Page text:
The Huntington Beach Youth Shelter will celebrate its 10th anniversary since reopening with an open house June 7 that will also conclude its latest fundraiser.
The shelter first opened in 1994 after community members raised money to repair a city-owned bungalow near the central library to host at-risk youths and a nonprofit agreed to run the facility, said Elsa Greenfield, program director.
The nonprofit backed out about a decade later when it became increasingly difficult to run the organization because of costs and the demanding work, causing the shelter to be shut down.
It reopened in 2006 with six beds when Greenfield and her nonprofit, Community Service Program, which also operated a shelter in Laguna Beach, came to an agreement with the city to run the shelter.
Since then, the number of beds has doubled, and the short-term shelter has helped more than 1,160 youths ages 11 to 17 suffering abuse at home, drug use, homelessness and suicidal thoughts.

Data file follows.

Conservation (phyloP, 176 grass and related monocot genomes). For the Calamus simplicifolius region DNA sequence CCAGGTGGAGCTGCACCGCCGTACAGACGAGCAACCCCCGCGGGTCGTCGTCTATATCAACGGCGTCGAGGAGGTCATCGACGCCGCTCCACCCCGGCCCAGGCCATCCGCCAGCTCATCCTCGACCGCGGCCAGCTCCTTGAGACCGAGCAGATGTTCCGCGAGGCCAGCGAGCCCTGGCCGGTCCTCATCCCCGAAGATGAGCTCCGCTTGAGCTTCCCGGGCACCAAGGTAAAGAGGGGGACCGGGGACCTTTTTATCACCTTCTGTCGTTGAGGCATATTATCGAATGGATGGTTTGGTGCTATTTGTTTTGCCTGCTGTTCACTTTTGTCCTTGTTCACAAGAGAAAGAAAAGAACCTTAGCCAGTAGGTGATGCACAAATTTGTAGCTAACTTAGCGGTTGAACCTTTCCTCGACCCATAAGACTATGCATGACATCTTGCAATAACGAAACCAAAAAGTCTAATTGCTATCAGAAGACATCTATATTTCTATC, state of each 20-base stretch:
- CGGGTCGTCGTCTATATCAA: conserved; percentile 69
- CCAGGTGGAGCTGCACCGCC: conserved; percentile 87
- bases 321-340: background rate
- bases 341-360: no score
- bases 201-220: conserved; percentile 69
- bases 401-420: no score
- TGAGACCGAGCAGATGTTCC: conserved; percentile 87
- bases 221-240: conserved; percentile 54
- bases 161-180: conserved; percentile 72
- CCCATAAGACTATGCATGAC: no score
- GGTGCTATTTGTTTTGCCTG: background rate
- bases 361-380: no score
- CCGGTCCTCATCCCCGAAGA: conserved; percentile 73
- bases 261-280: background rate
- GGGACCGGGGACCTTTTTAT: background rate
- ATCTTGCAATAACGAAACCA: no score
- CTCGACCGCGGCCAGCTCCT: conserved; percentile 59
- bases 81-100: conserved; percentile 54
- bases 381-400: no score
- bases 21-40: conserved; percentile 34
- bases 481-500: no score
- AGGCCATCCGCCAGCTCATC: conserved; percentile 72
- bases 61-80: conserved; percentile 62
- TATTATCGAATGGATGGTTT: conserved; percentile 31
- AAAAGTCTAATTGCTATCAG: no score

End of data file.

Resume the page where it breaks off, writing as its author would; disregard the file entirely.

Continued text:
About 90% of the children who have been aided by the shelter in the 10 years have been reunited with their parents, Greenfield said, citing group and individual counseling sessions as a primary reason.
She also said the shelter offers the children career advice and academic help, until they can get into stable homes.
The goal is to keep the kids off the streets, out of jails and back with their families, Greenfield said.
"The shelter has proven to be highly effective in keeping youth safe," she said. "We help hold families together and set people on a better course in life."
While the shelter building is owned by the city, Community Service Program still has to cover utility costs and maintenance.
Tuesday's open house will conclude the shelter's 2016 Change for Change fundraiser, an annual tradition since 2008 during which coins — paper money is also accepted — are collected at various city events. The idea is to get people to turn over loose change that might be weighing down pockets and purses.
This year, the shelter is hoping to raise $30,000.
The free event will take place from 3 to 5 p.m. at the shelter, 7291 Talbert Ave. Three former youth shelter residents will speak about their experiences, and city officials including Police Chief Robert Handy and resident Hector Valdez will be recognized for their assistance.